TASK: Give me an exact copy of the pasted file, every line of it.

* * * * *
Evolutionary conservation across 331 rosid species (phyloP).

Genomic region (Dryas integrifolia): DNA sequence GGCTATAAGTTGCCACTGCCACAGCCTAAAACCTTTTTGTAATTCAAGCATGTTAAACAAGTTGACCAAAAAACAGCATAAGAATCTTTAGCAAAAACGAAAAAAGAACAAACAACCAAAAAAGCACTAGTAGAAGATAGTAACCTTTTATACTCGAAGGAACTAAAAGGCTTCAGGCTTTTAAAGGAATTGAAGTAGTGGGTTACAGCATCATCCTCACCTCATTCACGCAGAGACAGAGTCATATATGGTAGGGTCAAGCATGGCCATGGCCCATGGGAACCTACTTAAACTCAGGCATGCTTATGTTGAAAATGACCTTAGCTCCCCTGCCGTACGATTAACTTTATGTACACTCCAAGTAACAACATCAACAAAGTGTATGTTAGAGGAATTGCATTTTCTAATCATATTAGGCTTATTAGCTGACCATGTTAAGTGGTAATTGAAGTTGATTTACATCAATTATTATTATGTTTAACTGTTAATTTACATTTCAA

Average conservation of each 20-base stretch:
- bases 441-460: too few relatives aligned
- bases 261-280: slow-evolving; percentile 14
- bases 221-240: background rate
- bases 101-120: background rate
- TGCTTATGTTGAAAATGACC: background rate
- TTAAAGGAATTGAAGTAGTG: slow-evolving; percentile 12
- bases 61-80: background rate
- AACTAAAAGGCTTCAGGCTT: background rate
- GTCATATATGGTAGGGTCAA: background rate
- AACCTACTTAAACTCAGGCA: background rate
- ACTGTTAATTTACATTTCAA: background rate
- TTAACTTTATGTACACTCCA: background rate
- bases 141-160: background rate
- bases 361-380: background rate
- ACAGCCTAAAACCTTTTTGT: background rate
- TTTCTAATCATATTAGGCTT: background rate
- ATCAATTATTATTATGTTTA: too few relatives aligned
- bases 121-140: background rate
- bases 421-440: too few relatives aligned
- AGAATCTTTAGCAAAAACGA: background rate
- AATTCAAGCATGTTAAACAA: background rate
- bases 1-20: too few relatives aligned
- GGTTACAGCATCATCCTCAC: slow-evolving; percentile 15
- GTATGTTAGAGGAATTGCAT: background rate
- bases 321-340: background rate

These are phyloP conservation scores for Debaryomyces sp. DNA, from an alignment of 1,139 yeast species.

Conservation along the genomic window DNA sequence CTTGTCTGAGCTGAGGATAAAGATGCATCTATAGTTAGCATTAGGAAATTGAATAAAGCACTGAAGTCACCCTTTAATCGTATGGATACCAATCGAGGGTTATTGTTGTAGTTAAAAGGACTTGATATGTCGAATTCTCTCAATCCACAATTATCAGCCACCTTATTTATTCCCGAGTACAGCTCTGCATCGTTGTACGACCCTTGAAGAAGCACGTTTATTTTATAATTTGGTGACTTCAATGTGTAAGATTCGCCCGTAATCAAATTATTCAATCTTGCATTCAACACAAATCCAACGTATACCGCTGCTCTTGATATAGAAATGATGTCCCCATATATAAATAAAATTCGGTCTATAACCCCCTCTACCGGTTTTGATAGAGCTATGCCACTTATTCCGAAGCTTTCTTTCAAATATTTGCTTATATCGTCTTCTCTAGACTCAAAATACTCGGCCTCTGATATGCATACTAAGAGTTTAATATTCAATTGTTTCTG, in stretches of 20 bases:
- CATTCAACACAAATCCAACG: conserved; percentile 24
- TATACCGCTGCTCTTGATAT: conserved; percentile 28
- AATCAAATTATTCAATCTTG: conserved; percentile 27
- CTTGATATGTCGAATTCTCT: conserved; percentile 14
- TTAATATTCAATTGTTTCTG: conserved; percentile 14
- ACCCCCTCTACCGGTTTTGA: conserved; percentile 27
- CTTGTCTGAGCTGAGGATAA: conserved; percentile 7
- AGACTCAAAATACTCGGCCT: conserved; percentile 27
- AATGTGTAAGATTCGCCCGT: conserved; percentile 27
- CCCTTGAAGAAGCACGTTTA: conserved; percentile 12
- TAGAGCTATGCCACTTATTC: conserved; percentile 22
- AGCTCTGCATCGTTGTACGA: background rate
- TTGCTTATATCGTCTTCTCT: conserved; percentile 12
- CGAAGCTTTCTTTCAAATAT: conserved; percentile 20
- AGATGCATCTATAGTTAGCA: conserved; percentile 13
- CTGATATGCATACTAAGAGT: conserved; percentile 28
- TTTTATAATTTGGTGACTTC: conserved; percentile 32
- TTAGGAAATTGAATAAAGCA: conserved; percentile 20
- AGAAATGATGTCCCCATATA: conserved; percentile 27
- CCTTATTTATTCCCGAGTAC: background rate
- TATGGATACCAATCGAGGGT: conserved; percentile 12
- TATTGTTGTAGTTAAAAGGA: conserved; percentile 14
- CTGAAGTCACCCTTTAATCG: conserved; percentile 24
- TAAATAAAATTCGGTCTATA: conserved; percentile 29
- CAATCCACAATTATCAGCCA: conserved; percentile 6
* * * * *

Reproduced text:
Evolutionary conservation across 331 rosid species (phyloP).

Genomic region (Dryas integrifolia): DNA sequence GGCTATAAGTTGCCACTGCCACAGCCTAAAACCTTTTTGTAATTCAAGCATGTTAAACAAGTTGACCAAAAAACAGCATAAGAATCTTTAGCAAAAACGAAAAAAGAACAAACAACCAAAAAAGCACTAGTAGAAGATAGTAACCTTTTATACTCGAAGGAACTAAAAGGCTTCAGGCTTTTAAAGGAATTGAAGTAGTGGGTTACAGCATCATCCTCACCTCATTCACGCAGAGACAGAGTCATATATGGTAGGGTCAAGCATGGCCATGGCCCATGGGAACCTACTTAAACTCAGGCATGCTTATGTTGAAAATGACCTTAGCTCCCCTGCCGTACGATTAACTTTATGTACACTCCAAGTAACAACATCAACAAAGTGTATGTTAGAGGAATTGCATTTTCTAATCATATTAGGCTTATTAGCTGACCATGTTAAGTGGTAATTGAAGTTGATTTACATCAATTATTATTATGTTTAACTGTTAATTTACATTTCAA

Average conservation of each 20-base stretch:
- bases 441-460: too few relatives aligned
- bases 261-280: slow-evolving; percentile 14
- bases 221-240: background rate
- bases 101-120: background rate
- TGCTTATGTTGAAAATGACC: background rate
- TTAAAGGAATTGAAGTAGTG: slow-evolving; percentile 12
- bases 61-80: background rate
- AACTAAAAGGCTTCAGGCTT: background rate
- GTCATATATGGTAGGGTCAA: background rate
- AACCTACTTAAACTCAGGCA: background rate
- ACTGTTAATTTACATTTCAA: background rate
- TTAACTTTATGTACACTCCA: background rate
- bases 141-160: background rate
- bases 361-380: background rate
- ACAGCCTAAAACCTTTTTGT: background rate
- TTTCTAATCATATTAGGCTT: background rate
- ATCAATTATTATTATGTTTA: too few relatives aligned
- bases 121-140: background rate
- bases 421-440: too few relatives aligned
- AGAATCTTTAGCAAAAACGA: background rate
- AATTCAAGCATGTTAAACAA: background rate
- bases 1-20: too few relatives aligned
- GGTTACAGCATCATCCTCAC: slow-evolving; percentile 15
- GTATGTTAGAGGAATTGCAT: background rate
- bases 321-340: background rate

These are phyloP conservation scores for Debaryomyces sp. DNA, from an alignment of 1,139 yeast species.

Conservation along the genomic window DNA sequence CTTGTCTGAGCTGAGGATAAAGATGCATCTATAGTTAGCATTAGGAAATTGAATAAAGCACTGAAGTCACCCTTTAATCGTATGGATACCAATCGAGGGTTATTGTTGTAGTTAAAAGGACTTGATATGTCGAATTCTCTCAATCCACAATTATCAGCCACCTTATTTATTCCCGAGTACAGCTCTGCATCGTTGTACGACCCTTGAAGAAGCACGTTTATTTTATAATTTGGTGACTTCAATGTGTAAGATTCGCCCGTAATCAAATTATTCAATCTTGCATTCAACACAAATCCAACGTATACCGCTGCTCTTGATATAGAAATGATGTCCCCATATATAAATAAAATTCGGTCTATAACCCCCTCTACCGGTTTTGATAGAGCTATGCCACTTATTCCGAAGCTTTCTTTCAAATATTTGCTTATATCGTCTTCTCTAGACTCAAAATACTCGGCCTCTGATATGCATACTAAGAGTTTAATATTCAATTGTTTCTG, in stretches of 20 bases:
- CATTCAACACAAATCCAACG: conserved; percentile 24
- TATACCGCTGCTCTTGATAT: conserved; percentile 28
- AATCAAATTATTCAATCTTG: conserved; percentile 27
- CTTGATATGTCGAATTCTCT: conserved; percentile 14
- TTAATATTCAATTGTTTCTG: conserved; percentile 14
- ACCCCCTCTACCGGTTTTGA: conserved; percentile 27
- CTTGTCTGAGCTGAGGATAA: conserved; percentile 7
- AGACTCAAAATACTCGGCCT: conserved; percentile 27
- AATGTGTAAGATTCGCCCGT: conserved; percentile 27
- CCCTTGAAGAAGCACGTTTA: conserved; percentile 12
- TAGAGCTATGCCACTTATTC: conserved; percentile 22
- AGCTCTGCATCGTTGTACGA: background rate
- TTGCTTATATCGTCTTCTCT: conserved; percentile 12
- CGAAGCTTTCTTTCAAATAT: conserved; percentile 20
- AGATGCATCTATAGTTAGCA: conserved; percentile 13
- CTGATATGCATACTAAGAGT: conserved; percentile 28
- TTTTATAATTTGGTGACTTC: conserved; percentile 32
- TTAGGAAATTGAATAAAGCA: conserved; percentile 20
- AGAAATGATGTCCCCATATA: conserved; percentile 27
- CCTTATTTATTCCCGAGTAC: background rate
- TATGGATACCAATCGAGGGT: conserved; percentile 12
- TATTGTTGTAGTTAAAAGGA: conserved; percentile 14
- CTGAAGTCACCCTTTAATCG: conserved; percentile 24
- TAAATAAAATTCGGTCTATA: conserved; percentile 29
- CAATCCACAATTATCAGCCA: conserved; percentile 6